News Commentary: Mad as Hell

And We’re Not Going to Take It Anymore

  • Photo Riley Sparks

Ah, springtime in Montreal. That wonderful time of year when the sun starts to shine, the terrasses fill with cheerful, buzzed students and the subtle smell of tear gas wafts through the streets. It’s protest season.

This summer, we’ve got a whole lot to protest about. Your tuition is going way, way up. Over the next six years, it’s going to increase by 75 per cent. And because out-of-province and international students pay the Quebec tuition rate plus an added percentage, this means everyone’s tuition is going up.

Just how much is up to individual universities, but if former Concordia president Judith Woodsworth’s attitude about tuition is any indication, don’t expect any sympathy.

When I first moved here, I thought Montreal students just loved to protest. But then I realized there’s a reason why university tuition in Quebec is so much more affordable than anywhere else in the country: Quebec students don’t take guff from anybody.

Coming from British Columbia, where the average student debt is an insane $27,000, to Quebec, where at $13,000 it’s the lowest in the country, I’m thankful for the students here. Their hard work has so far kept my tuition affordable.

Unless you’re just here at university for the toga parties and the lols, you don’t need to be reminded of how important affordable access to education is. The simple truth is that fee increases are going to prevent people from going to school. Tuition has already gone up this year. International students, whose tuition has almost doubled over the last few years, have gotten the worst of it, but it’s going to get a whole lot worse for everyone else, too.

Over the past few weeks, CEGEP students have been on the front lines in the ongoing fight against tuition hikes. They’ve held one-day strikes and led noisy protests and occupations of the offices of Quebec Finance Minister Raymond Bachand and the Conférence des recteurs et des principaux des universités du Québec.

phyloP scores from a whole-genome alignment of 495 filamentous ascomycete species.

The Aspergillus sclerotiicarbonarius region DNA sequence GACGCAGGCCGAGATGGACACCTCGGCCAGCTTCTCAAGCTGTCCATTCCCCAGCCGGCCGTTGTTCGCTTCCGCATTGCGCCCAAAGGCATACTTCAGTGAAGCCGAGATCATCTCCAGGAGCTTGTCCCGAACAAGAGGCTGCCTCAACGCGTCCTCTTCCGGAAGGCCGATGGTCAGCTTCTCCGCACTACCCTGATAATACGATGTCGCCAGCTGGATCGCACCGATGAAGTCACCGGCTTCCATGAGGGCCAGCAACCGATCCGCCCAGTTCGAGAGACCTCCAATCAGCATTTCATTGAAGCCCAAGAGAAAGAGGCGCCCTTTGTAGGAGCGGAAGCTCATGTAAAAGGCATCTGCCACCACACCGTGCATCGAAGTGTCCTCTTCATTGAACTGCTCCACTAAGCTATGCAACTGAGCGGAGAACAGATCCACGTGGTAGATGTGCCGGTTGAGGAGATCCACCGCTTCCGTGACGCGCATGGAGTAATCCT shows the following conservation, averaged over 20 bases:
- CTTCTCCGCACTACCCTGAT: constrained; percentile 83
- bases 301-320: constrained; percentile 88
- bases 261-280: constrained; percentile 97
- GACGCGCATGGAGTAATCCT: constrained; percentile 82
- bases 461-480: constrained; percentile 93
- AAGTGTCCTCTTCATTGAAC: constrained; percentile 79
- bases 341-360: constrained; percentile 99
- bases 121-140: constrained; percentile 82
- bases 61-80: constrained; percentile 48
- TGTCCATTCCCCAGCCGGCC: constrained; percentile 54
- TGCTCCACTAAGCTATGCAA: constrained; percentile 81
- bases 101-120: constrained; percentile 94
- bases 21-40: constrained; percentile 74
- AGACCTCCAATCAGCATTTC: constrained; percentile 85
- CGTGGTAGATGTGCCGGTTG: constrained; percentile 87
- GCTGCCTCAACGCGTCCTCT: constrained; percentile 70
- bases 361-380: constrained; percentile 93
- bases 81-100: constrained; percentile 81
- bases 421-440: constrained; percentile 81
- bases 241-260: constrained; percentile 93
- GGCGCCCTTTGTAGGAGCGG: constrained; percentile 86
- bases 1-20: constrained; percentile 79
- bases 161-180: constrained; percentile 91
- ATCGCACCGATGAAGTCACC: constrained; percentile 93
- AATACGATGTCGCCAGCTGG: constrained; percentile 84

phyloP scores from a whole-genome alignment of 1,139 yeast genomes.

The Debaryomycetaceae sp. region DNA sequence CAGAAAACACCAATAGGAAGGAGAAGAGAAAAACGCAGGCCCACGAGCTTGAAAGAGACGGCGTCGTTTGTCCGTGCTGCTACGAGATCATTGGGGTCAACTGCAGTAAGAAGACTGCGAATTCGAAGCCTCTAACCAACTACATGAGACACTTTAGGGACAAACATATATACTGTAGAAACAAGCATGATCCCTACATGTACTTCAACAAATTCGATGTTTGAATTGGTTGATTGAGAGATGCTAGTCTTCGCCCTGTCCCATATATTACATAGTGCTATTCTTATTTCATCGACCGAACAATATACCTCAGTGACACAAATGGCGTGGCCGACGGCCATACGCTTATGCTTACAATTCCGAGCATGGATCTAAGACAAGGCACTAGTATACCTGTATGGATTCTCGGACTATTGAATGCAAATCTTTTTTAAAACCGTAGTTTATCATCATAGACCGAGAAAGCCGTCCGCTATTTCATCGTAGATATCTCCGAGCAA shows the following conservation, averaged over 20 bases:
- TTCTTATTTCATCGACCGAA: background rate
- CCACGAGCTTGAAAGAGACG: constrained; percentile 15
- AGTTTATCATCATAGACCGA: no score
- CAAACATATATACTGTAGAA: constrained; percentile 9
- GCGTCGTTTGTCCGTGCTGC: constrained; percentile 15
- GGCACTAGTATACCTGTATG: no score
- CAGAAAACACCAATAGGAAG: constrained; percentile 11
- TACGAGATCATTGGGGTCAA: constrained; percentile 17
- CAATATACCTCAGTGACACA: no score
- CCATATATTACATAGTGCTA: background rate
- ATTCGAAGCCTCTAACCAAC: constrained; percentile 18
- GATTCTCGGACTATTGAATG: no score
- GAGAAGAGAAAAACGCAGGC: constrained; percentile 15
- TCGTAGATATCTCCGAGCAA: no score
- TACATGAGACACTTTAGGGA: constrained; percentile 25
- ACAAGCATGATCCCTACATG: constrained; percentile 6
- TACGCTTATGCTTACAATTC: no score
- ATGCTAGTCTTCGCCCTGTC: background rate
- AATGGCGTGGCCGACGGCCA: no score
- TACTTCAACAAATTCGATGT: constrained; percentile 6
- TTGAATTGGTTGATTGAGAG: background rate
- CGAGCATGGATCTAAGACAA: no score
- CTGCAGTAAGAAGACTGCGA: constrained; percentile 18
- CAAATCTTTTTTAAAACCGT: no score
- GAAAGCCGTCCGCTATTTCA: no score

As future university students, the CEGEP students are the ones who are going to be most affected by the fee hikes, but we’re also going to feel the pain. We need to step in and help keep up the pressure on the government, and to tell Premier Jean Charest and Bachand to get their hands out of our pockets.

Unfortunately, words aren’t really working. Bachand has already said the budget isn’t up for negotiation, and that students need to pay a “fair share.” Almost 250,000 people signed a petition calling for Charest’s resignation, and his response wasn’t much more than an awkward shrug. “I will certainly finish my mandate,” Charest told Radio-Canada back in December. “And I want a fourth one,” he added, apparently oblivious of his comically low approval rating. So what do we do when our government stops listening?

At the March 31 protest against tuition increases, almost 3,000 students clogged downtown Montreal and generally caused a ruckus for most of the day. “This is just the beginning,” said young protester Arnaud Theurillat-Cloutier, addressing the massive crowd. “We will block the streets and highways. We will paralyze Quebec if we have to.”

This isn’t an empty threat. I’m not saying we should go out and riot like the Habs just won/lost—violence is never appropriate and it’s counter-productive—but we can still be a massive headache for the Charest government. To these folks, we’re just dollars on a budget line. We can be a lot more than that if thousands of us keep taking to the streets and flooding into their offices.

By peacefully and regularly exercising our right to protest, we can make this issue so difficult, so politically-costly and so expensive to deal with, that it’ll be easier for the government to just give in and say no to tuition increases.

That’s exactly what happened back in 2005, when student protests and strikes forced the Charest government to drop plans for massive cuts to student bursary funds, and there’s no reason we can’t make it happen again. If the government doesn’t back down, Quebec’s myriad student associations have big things planned.

At the March 31 protest, as riot cops were charging after fleeing protesters, one young student turned around and yelled, “Why are you running? We outnumber them!” There are a lot of pissed-off students in this province. We’ve got the numbers. We can paralyze this province, if we want to. Step it up, kids, it’s gonna be a long summer.

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